Stack Overflow is a community of 4.7 million programmers, just like you, helping each other.

Join them; it only takes a minute:

Sign up
Join the Stack Overflow community to:
  1. Ask programming questions
  2. Answer and help your peers
  3. Get recognized for your expertise

I am on a forked version of PostgreSQL 8.2 that has been adapted to MPP. I am trying to essentially compute the greatest lower bound for a range of tiestamps from two larger tables. Here is an example of the aformentioned tables:

Table A
|source_ip (inet type)  |s_time (date type)    |
|           | 2013-02-21 01:47:08  |
|           | 2013-02-21 01:47:38  |
|           | 2013-02-21 01:47:41  |
|           | 2013-02-25 17:05:00  |
|           | 2013-02-25 17:05:03  |
|           | 2013-02-25 17:05:04  |
|           | 2013-02-25 17:05:34  |
|           | 2013-02-25 17:10:01  |
|           | 2013-02-25 17:12:52  |

Table B
|source_ip (inet type)  |mac (macaddr type)   |l_time (date type)    |
|           | 00:24:d7:99:e9:0c   | 2013-02-20 22:33:47  |
|           | 00:24:d7:99:e9:0c   | 2013-02-20 23:07:32  |
|           | 00:24:d7:99:e9:0c   | 2013-02-20 23:13:04  |
|           | 00:24:d7:99:e9:0c   | 2013-02-21 00:02:56  |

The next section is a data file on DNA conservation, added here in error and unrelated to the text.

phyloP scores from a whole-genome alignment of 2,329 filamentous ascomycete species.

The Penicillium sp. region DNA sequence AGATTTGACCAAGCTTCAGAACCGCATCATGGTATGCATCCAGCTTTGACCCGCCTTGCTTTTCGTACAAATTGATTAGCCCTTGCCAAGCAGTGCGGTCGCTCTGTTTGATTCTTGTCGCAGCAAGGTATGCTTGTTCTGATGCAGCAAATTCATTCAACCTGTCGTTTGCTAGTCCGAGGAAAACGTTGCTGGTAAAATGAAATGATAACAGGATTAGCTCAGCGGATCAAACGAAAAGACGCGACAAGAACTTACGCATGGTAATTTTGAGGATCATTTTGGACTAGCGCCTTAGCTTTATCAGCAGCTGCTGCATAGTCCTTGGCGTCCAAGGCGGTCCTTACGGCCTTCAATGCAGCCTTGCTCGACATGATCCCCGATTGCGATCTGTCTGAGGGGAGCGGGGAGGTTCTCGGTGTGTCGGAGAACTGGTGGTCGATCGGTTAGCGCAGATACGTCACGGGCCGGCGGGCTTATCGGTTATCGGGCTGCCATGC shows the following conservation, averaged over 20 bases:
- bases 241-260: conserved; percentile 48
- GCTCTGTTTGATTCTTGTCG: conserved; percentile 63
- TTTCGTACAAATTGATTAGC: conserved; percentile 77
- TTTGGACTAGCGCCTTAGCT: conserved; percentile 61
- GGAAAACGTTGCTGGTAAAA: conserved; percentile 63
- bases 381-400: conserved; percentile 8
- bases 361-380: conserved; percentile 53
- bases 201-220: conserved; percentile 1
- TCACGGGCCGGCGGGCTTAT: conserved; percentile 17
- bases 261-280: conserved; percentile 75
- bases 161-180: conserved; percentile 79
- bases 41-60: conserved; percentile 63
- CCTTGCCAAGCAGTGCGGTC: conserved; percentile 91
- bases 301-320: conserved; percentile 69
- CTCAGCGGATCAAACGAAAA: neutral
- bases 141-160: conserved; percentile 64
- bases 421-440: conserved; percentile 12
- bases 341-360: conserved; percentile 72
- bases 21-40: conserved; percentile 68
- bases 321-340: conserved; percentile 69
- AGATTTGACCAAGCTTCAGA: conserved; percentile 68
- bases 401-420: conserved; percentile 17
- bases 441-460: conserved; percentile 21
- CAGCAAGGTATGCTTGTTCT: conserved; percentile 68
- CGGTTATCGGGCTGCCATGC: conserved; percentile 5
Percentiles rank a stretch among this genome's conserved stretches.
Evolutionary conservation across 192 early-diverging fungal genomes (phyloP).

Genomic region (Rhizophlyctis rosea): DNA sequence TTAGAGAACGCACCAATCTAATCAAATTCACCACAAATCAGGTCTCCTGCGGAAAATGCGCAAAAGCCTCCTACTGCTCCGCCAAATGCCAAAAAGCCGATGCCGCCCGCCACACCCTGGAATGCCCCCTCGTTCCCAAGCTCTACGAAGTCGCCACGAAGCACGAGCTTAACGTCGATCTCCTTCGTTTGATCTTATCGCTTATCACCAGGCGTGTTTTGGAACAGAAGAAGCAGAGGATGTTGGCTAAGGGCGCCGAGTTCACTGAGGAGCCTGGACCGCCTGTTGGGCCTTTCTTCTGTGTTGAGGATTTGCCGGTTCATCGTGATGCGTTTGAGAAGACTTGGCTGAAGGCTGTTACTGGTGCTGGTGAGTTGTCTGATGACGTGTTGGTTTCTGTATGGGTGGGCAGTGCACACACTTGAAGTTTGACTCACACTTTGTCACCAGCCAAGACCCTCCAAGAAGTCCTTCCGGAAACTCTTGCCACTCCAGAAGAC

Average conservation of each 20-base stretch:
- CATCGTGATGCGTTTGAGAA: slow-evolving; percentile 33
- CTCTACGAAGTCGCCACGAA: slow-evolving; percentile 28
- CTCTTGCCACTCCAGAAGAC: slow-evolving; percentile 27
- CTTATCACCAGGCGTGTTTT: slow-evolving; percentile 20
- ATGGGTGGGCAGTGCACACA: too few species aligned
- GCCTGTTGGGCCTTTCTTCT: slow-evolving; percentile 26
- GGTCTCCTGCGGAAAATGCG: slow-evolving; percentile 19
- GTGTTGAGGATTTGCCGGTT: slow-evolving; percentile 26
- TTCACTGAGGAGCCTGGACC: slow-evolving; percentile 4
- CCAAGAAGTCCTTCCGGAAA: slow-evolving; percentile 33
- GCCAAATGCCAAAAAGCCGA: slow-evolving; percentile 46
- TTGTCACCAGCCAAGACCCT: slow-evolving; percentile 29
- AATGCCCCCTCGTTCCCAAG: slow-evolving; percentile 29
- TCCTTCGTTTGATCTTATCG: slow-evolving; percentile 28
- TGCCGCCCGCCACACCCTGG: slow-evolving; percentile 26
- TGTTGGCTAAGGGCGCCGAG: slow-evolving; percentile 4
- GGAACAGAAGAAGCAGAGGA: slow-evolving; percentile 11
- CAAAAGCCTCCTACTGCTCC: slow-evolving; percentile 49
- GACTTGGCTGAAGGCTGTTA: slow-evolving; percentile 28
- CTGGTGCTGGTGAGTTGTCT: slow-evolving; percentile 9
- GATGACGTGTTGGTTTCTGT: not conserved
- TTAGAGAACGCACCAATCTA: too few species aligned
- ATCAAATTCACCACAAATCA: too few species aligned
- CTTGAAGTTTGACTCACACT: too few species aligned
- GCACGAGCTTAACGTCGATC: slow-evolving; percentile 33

|           | 00:24:d7:99:68:14   | 2013-02-25 17:04:56  |
|           | 00:24:d7:99:68:14   | 2013-02-25 17:04:59  |
|           | 00:24:d7:99:68:14   | 2013-02-25 17:26:15  |

For each row in table A I want to join an additional column that is "the greatest lower bound" for each timestamp in Table B. That is, I want a column that contains the maximum time among all values in Table B and is also less than or equal to the corresponding time in table A. The output I'm expecting would look something like the following:

 |  |2013-02-21 01:47:38  |2013-02-21 00:02:56  |
 |  |2013-02-21 01:47:41  |2013-02-21 00:02:56  |
 |  |2013-02-25 17:05:00  |2013-02-25 17:04:59  |
 |  |2013-02-25 17:05:03  |2013-02-25 17:04:59  |
 |  |2013-02-25 17:05:04  |2013-02-25 17:04:59  |
 |  |2013-02-25 17:05:34  |2013-02-25 17:04:59  |

The following query is what I came up with but I am not sure if using the max() aggregate function is the optimal way of achieving this.

So, my question is - can we rewrite the below query without using max() to be faster on large data sets (in the 100+ million range)?

SELECT a.source_ip,
a.s_Time, max(b.l_Time) AS max_time
    FROM table_a AS a
    table_b AS b
    ON (a.source_ip = b.source_ip AND a.s_time > b.l_time)
    GROUP BY a.source_ip, b.sourcemac, a.s_time